- Investments in space-based companies totaled $5.5 billion in the second quarter, down 23% from the record highs hit in 2019, Space Capital's report said.
- But while there's certainly been a decline, the hit to space investments due to the coronavirus pandemic has not been as severe as many expected.
- "We didn't see a pullback like we thought we would, as it turns out that venture capital is still active," Space Capital managing director Chad Anderson told CNBC.
Private investment into space companies in the second quarter of 2020 saw a significant dip compared to last year, but the slowdown has not been as drastic as many expected, according to a report Monday by NYC-based firm Space Capital.
Investments in space-based companies totaled $5.5 billion in the second quarter, down 23% from the record highs hit in 2019, the report said. The decrease was primarily due a drop in capital invested in infrastructure companies, like those which build rockets and satellites, but was made up partially by an increase in space-based application companies.
Total space investment this year is up to $12.1 billion, a slight increase compared to the same period last year, the report found.
Space Capital was among those that warned the recent boom in space investing may take a strong hit due to the coronavirus pandemic, with other industry analysts and executives fearing a new era of frozen capital. But while there's certainly been a decline, it wasn't as bad as anticipated.
"We didn't see a pullback like we thought we would, as it turns out that venture capital is still active," Space Capital managing director Chad Anderson told CNBC. "All in all, things seem to be holding up really well."
There were 47 deals in the second quarter, meaning activity was down 29% compared to the previous quarter. Space Capital breaks up the broader space economy into three layers: infrastructure, distribution, and applications. That's due to the critical importance space plays in other seemingly non-space-related companies, Anderson explained.
"We've certainly seen something of a space renaissance in the last 10 years," Anderson said. "While the infrastructure layer is a very important of this puzzle, it's not everything. As investors, we would be remiss to focus ... on only this part of the technology stack and say we're not interested in any of the applications."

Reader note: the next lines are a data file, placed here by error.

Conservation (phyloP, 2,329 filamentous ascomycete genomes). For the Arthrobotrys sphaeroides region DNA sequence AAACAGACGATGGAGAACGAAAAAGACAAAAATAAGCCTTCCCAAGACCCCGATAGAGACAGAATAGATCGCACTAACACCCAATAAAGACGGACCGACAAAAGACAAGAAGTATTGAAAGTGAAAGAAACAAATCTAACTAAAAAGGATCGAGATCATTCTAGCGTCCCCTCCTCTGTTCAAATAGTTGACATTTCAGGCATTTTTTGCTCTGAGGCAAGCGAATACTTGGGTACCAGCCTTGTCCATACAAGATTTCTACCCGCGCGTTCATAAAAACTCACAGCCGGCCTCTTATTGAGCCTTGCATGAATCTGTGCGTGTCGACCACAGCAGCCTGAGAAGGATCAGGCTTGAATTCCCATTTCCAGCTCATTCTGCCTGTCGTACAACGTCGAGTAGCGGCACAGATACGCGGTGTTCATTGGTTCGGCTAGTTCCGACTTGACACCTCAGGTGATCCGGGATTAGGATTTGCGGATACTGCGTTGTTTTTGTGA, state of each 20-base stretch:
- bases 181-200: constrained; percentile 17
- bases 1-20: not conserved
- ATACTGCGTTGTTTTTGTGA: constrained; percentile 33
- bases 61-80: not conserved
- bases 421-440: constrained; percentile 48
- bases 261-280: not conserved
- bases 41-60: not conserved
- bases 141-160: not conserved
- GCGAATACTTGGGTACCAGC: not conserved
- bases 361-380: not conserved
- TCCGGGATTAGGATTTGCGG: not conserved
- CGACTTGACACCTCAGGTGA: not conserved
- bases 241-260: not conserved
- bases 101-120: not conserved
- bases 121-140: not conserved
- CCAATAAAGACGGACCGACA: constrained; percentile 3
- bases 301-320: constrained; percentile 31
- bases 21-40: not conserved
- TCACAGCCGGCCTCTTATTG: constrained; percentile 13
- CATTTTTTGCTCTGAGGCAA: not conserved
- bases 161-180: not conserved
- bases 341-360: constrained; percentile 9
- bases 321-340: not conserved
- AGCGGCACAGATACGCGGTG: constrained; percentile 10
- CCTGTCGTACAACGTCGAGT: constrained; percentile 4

He pointed to the example of Earth imaging satellites.
While the spacecraft are needed to deliver the images, Anderson pointed out that "all of the value is being derived from the applications" of Earth imaging and data. Space Capital's analysis of application companies showed $5.3 billion was invested in the second quarter, as the group continues to represent "the vast majority of equity investment in space" with $98.1 billion put into 421 companies since 2004.
The top application deals in the second quarter were from Alphabet's autonomous driving subsidiary Waymo and platforms that leverage global positioning satellite services like ride-sharing and food delivery.
"Location-based services, which is basically the applications stack, like that wouldn't exist without GPS," Anderson said. "It is without a doubt space-based technology."
Overall, this year's investment in space infrastructure companies is down 33% compared to last year. But that is offset by the 39% increase in the larger space application group.
The other trend that has continued is the dominance of the U.S. and China in terms of investment in space. The report found that 74% of the investments since 2004 in the space economy has gone to companies in those two countries. Anderson said that China's investment has begun to bounce back already, after grinding nearly to a halt in the first quarter.
China has especially built up its distribution and application capabilities. While Space Capital expects China's growth in the latter to continue to accelerate, the country is increasingly pumping funds into companies that are building rockets and spacecraft.
"The infrastructure layer is now the piece that they're looking to build and bring in-house," Anderson said. "If you look at infrastructure, they've gone from basically 0% about five years ago to now making up 5% of the total investment over the last 10 years."
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